Don't get me wrong... I've really liked the Hunger Games series so far. In fact, The Hunger Games and Catching Fire both made my Top Ten Movies of the year when they were released. But Mockingjay - Part 1 suffers (like The Hobbit movies) from stretching a story too thin to justify two stand-alone movies, just in order to give the studio more bucks for its bang.
Jennifer Lawrence returns as Katniss Everdeen, the fierce young fighter, survivor, and reluctant hero of a brutal reality-show game in which the post-apocalpytic Capitol throws children into a rigged arena for them to kill each other--the last one standing is the winner. The previous two installments showed what is at stake here, why all the survivors of the games are so messed up, and why a rebellion is now rippling like an explosion through all 12--no, make that 13 Districts. District 13, long thought to have been obliterated, is alive and well in underground silos, waiting for the perfect moment to start a revolution. Now that they've got a person (Katniss) that can be the Mockingjay, the symbol of the revolution, the real fight can begin.
Except Katniss isn't who she appeared on TV. She is obviously suffering from PTSD, is emotionally scarred, and is distracted that her partner/friend/maybe-love-interest Peeta Mellark (Josh Hutcherson) has been captured by the Capitol, and might be brainwashed. Alarmingly, Peeta shows up on Capitol broadcasts earnestly pleading for peace, encouraged by leering President Snow (Donald Sutherland, having a grand time being a bad guy). In contrast, District 13's President Coin (new addition to the series, Julianne Moore) and Capitol refugee (and former mastermind of the game itself) Plutarch Heavensbee (Philip Seymour Hoffman) are trying to mold the scarred and scattered Katniss into a warrior that will rouse the common people of the Districts, and be the inspirational symbol that she was on the Hunger Games.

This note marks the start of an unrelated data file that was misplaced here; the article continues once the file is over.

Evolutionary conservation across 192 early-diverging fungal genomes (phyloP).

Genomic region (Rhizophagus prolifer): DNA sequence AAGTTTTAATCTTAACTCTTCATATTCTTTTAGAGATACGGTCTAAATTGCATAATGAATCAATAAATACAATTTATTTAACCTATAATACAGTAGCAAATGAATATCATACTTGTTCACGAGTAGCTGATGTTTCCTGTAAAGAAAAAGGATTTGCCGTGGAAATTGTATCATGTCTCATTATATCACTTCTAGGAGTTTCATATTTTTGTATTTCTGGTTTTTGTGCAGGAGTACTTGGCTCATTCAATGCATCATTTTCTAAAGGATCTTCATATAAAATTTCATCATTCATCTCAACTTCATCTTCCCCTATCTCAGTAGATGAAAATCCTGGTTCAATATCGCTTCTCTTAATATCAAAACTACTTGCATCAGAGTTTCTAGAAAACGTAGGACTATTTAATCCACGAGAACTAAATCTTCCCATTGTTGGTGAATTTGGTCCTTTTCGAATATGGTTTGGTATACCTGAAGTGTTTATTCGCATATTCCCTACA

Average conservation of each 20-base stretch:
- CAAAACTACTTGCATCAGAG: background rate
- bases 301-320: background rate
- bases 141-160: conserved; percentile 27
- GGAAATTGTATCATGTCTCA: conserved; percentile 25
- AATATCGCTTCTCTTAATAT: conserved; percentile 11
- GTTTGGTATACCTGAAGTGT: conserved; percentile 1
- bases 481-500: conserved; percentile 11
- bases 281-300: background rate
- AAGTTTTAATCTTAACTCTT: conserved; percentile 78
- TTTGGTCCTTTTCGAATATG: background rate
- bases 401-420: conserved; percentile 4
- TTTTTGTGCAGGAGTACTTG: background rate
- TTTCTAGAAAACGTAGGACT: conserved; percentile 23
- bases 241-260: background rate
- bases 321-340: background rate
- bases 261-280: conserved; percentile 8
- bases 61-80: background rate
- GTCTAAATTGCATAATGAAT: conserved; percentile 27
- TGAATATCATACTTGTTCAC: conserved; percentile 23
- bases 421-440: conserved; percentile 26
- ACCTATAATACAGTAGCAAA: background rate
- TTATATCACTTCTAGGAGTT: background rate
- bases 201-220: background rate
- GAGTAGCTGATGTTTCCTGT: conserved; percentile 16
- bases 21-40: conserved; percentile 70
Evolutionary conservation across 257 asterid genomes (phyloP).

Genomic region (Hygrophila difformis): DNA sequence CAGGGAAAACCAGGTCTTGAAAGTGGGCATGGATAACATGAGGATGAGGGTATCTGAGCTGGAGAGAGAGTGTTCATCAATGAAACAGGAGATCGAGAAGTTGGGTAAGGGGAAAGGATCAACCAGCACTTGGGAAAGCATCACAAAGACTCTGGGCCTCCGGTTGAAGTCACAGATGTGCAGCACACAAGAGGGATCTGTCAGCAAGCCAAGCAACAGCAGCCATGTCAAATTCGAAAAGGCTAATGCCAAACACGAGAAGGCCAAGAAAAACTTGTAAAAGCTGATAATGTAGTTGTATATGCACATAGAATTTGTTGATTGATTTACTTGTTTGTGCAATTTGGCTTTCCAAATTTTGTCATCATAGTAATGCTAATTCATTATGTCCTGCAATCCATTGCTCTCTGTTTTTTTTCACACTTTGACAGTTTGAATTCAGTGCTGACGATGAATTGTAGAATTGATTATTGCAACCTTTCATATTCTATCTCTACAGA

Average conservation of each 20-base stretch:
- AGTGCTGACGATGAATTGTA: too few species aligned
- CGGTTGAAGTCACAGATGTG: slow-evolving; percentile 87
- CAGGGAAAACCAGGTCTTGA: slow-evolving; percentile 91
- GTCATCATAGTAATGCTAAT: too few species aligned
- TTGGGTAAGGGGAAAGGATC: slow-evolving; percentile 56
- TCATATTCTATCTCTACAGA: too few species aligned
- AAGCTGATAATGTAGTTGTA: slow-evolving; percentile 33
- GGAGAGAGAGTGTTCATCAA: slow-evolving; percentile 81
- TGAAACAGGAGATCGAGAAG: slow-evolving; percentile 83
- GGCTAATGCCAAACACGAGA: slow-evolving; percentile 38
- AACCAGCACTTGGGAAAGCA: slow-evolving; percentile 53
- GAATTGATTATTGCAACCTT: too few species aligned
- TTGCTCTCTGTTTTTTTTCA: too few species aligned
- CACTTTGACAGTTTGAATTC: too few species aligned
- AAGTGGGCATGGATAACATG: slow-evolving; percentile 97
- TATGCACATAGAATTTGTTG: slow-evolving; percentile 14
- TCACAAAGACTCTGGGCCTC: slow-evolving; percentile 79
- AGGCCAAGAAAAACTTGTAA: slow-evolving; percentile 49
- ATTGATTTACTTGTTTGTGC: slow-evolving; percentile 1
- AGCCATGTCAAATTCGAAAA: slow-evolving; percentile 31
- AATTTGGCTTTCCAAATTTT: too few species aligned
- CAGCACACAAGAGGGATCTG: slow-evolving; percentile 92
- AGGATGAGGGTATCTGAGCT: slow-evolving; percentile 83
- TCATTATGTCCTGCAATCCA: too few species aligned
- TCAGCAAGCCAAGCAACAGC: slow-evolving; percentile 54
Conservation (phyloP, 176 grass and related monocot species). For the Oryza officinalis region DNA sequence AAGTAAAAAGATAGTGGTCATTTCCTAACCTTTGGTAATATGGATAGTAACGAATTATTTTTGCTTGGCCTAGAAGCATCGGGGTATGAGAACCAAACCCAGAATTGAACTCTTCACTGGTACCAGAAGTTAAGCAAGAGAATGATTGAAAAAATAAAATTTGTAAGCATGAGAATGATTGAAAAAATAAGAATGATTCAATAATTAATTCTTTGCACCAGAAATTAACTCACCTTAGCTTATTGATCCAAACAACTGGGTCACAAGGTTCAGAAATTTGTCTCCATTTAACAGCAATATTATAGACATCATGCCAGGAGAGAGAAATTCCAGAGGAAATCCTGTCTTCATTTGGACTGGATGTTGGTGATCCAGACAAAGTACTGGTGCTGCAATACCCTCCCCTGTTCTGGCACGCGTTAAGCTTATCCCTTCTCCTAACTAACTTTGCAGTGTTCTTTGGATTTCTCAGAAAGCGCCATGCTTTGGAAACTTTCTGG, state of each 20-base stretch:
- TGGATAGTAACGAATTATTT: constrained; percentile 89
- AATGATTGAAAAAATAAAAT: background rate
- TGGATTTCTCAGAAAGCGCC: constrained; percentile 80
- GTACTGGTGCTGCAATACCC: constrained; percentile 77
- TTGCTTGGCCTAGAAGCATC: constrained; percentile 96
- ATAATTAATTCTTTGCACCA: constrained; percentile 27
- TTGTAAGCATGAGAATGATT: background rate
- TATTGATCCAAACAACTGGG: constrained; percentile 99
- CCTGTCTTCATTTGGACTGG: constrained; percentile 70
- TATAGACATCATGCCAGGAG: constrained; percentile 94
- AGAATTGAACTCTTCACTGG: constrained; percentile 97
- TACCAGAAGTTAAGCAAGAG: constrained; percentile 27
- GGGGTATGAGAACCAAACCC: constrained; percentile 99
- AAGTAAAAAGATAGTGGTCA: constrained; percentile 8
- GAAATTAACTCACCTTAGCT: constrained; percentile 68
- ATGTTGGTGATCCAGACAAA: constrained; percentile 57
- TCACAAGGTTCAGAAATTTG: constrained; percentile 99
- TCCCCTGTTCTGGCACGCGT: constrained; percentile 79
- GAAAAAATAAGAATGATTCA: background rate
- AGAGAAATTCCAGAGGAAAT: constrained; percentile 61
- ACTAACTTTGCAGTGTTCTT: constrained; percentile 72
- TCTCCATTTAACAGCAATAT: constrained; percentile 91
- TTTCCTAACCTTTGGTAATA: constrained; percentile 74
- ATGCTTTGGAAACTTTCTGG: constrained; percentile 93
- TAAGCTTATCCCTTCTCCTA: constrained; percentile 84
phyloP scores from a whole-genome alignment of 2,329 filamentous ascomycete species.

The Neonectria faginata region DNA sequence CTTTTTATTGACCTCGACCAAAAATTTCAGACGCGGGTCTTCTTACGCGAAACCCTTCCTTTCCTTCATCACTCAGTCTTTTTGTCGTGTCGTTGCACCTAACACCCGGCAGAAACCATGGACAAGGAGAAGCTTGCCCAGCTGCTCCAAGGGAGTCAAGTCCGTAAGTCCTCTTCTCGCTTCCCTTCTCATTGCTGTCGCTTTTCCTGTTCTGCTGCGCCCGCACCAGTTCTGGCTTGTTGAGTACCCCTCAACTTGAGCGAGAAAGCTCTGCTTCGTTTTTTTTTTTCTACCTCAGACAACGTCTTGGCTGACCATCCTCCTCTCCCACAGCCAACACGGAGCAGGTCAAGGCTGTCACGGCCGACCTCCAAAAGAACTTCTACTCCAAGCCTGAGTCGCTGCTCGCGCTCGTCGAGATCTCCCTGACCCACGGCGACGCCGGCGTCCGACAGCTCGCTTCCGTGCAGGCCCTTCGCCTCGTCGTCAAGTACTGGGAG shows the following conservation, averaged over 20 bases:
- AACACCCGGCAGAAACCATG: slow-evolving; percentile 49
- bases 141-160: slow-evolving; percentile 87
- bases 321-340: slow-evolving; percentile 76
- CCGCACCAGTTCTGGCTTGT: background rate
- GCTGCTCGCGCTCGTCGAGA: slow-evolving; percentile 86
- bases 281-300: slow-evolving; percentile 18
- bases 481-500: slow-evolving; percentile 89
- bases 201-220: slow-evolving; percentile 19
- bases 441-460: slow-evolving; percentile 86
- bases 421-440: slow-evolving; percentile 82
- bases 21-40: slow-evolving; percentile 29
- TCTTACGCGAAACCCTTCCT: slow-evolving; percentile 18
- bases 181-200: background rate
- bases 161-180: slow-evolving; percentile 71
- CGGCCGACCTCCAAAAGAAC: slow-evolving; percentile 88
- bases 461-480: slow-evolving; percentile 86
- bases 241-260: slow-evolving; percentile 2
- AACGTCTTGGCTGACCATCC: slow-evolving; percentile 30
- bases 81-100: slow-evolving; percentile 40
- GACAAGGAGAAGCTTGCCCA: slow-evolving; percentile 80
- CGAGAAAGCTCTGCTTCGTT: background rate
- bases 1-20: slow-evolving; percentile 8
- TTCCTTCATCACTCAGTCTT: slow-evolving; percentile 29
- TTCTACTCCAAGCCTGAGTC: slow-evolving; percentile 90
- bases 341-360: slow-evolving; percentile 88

Mockingjay - Part 1 takes its time, which is both good and bad. Suzanne Collins' young adult book trilogy was so rich and interesting that I don't think anyone minds spending cinematic time in Katniss Everdeen's world. However, Mockingjay, the book, was not necessarily denser nor more complex in order to warrant dragging it out into two movies--it seems most fans can even agree on that. Sure, Liam Hemsworth's Gale (Katniss' best friend) is finally given some screen time, and allowed some character development. But for every cool-looking character added to the mix, like Natalie Dormer (with sci-fi hair and tattoos), who is entrusted to document the Mockingjay when she goes to the front line, there is a character, like the tall strong, bodyguard soldier that accompanies Katniss in more than a few scenes, who never really gets the opportunity to do, well, anything, except be an intriguing mystery guy with no development (despite plenty of time to do so).
Film studios should not underestimate that people will eagerly plunk down good money to watch a quality 3-hour movie. But asking audiences to watch that same story, with lots of filler, stretched into two films where you have to wait a year to see the final chapter... well, they are kind of pushing it in this case. I'm sure I wasn't the only one rearranging scenes, making some mental cuts, and tacking on the sure to be explosive second half. Here's hoping the finale (Part 2 of 2) knocks it out of the ballpark.